This story was updated Wednesday, May 30, 2019, at 7:43 p.m. with more information.
Tennessee has selected a new vendor to oversee its student assessment test for elementary and secondary students.
Education Commissioner Penny Schwinn announced Thursday that the state intends to award the vendor contract to London-based testing company Pearson.
The company bills itself as a leading provider of educational assessments in the U.S., currently providing large-scale assessment services in 15 states.
"In 2017, we delivered more than 37 million tests, and during our peak testing period we successfully delivered tests to 5.8 million learners in a single week," reads a statement on Pearson's website.
Details about the contract were not immediately available, including how much it'll cost the state each year, but the state had previously estimated it could cost $20 million each year.
Schwinn made the announcement while talking in front of the State Board of Education and did not disclose financial information about Pearson's bid.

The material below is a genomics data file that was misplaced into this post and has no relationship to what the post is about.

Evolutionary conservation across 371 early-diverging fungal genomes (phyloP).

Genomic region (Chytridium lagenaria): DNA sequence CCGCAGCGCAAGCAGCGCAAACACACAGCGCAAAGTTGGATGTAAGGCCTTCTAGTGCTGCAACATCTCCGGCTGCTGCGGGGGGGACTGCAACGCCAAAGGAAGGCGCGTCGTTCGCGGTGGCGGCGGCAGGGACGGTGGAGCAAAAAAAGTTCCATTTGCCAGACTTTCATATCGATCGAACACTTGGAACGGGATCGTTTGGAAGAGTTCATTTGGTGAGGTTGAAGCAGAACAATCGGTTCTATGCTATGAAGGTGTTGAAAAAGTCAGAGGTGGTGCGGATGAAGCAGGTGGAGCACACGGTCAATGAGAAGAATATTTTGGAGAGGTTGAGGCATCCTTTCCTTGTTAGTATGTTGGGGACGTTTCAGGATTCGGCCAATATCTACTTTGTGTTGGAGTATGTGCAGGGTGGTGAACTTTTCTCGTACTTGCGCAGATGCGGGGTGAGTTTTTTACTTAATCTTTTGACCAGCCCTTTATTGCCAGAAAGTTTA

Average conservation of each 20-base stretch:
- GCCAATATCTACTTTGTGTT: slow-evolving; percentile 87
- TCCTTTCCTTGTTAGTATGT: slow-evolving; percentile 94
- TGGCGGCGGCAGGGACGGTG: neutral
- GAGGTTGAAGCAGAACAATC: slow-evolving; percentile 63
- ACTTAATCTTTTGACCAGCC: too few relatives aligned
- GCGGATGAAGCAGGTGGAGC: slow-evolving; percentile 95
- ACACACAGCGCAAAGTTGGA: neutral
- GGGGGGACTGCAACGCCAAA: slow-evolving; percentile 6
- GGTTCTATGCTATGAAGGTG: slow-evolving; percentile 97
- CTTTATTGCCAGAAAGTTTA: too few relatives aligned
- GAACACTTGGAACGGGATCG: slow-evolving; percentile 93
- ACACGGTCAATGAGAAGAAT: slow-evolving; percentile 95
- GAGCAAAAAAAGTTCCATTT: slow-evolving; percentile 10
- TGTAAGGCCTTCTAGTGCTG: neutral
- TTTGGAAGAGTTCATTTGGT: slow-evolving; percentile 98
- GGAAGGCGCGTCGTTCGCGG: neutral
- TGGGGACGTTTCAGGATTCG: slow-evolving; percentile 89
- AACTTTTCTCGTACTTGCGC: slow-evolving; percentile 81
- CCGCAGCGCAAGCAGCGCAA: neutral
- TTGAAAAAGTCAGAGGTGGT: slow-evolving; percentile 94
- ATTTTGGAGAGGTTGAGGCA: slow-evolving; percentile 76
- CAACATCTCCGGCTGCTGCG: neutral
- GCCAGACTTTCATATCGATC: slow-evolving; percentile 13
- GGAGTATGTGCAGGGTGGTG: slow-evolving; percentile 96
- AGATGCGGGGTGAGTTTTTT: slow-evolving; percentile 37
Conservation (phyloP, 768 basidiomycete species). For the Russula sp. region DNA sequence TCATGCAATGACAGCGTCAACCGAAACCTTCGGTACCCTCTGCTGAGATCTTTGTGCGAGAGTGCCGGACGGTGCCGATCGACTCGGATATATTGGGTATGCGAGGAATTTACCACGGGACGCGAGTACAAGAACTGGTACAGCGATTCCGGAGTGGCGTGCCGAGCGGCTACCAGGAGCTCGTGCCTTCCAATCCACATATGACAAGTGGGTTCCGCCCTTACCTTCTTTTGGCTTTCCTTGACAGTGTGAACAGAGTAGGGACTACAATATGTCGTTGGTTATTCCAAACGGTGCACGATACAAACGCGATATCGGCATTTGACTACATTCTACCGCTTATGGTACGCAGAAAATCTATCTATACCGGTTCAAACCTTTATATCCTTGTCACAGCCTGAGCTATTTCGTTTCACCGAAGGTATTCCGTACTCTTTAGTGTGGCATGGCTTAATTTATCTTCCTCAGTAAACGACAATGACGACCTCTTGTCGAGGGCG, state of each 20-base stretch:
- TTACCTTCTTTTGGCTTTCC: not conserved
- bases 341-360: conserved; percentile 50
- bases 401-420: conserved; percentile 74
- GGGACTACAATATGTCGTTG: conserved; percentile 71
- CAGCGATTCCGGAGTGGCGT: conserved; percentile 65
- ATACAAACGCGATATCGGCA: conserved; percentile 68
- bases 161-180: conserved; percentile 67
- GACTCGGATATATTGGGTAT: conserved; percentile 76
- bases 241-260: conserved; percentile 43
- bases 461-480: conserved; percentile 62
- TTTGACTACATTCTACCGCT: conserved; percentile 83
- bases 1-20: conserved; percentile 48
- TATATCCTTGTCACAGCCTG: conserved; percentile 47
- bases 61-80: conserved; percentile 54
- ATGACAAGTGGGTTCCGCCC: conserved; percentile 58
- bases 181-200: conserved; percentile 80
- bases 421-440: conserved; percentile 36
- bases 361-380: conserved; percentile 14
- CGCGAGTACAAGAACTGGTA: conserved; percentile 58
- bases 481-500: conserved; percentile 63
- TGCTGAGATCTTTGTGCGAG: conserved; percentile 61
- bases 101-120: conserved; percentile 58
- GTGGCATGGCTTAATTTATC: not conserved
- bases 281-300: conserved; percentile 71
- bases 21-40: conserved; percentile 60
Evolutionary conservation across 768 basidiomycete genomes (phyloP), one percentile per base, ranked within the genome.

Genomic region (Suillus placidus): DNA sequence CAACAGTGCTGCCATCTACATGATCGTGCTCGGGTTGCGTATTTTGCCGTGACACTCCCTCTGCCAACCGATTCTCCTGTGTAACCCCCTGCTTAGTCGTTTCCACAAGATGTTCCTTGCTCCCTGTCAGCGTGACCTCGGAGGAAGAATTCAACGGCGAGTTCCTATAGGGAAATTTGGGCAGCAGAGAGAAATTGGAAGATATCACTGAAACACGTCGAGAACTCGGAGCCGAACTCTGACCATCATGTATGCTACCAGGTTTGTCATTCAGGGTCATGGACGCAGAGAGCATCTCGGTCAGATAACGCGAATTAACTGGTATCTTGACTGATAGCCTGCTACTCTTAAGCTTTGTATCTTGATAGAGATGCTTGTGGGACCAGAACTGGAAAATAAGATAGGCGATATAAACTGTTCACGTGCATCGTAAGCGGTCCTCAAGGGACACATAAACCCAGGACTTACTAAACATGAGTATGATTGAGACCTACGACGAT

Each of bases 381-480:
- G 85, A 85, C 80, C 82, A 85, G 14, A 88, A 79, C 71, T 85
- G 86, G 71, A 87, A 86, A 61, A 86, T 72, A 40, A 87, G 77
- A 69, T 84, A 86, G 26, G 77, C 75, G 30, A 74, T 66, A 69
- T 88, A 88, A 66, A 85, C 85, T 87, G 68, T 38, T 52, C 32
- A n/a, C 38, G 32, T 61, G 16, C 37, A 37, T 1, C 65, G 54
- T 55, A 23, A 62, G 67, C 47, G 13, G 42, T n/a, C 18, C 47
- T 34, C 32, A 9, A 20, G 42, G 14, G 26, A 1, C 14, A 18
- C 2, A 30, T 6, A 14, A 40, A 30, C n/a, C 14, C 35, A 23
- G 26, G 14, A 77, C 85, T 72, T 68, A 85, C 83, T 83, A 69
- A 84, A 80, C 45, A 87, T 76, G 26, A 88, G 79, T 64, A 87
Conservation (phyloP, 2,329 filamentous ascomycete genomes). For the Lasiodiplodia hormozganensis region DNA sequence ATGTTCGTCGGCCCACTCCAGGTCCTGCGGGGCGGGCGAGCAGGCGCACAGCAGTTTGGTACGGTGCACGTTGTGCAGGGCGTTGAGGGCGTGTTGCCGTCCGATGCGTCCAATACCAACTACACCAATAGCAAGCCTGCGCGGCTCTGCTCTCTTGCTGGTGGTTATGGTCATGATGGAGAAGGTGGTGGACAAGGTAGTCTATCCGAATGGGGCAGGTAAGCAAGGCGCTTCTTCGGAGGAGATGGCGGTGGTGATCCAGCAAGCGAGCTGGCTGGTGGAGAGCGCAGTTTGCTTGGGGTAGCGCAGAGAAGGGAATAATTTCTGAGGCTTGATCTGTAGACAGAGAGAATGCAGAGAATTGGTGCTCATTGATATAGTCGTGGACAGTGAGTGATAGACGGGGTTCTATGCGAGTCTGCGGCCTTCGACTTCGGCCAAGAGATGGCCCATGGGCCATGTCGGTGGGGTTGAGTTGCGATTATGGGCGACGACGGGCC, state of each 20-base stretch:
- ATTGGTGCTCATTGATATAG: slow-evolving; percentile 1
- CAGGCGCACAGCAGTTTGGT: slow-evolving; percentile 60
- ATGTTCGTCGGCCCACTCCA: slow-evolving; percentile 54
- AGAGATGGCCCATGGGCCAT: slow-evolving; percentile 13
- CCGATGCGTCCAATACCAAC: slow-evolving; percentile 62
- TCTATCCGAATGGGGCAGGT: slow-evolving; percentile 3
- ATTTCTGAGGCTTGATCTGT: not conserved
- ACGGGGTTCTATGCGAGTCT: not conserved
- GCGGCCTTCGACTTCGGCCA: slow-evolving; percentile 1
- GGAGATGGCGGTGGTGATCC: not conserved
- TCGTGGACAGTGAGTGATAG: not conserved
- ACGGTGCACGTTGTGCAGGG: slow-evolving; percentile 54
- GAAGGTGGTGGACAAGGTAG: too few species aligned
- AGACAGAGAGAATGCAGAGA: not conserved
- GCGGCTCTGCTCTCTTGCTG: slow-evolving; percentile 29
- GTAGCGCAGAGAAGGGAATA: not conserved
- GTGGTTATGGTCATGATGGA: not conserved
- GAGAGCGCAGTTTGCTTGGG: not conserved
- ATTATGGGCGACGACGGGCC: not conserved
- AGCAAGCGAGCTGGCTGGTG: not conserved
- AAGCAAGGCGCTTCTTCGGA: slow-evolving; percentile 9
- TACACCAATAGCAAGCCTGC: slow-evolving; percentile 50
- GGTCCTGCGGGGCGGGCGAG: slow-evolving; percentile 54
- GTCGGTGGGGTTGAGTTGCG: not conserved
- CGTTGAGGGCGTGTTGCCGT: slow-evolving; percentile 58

In June, Schwinn announced a request for proposals in seeking a new testing vendor. The move came after a string of issues in April 2018 that led to the state announcing that the year's testing data would be questionable.
Legislators hurried a bill through the General Assemly that month to ensure that teachers would not be negatively impacted by the questionable results of the testing. Officials said technology issues surrounding a severed fiber optic cable and a plethora of other problems during the testing window were to blame.
"Teachers, students and families deserve a testing process they can have confidence in, and we are doing everything possible to meet that responsibility," McQueen said in a statement upon the announcement that the state was seeking a new testing vendor. "We are always committed to listening and improving, and we'll continue to do just that."
The state is expected to finalize its contract negotiations with Pearson by June 13.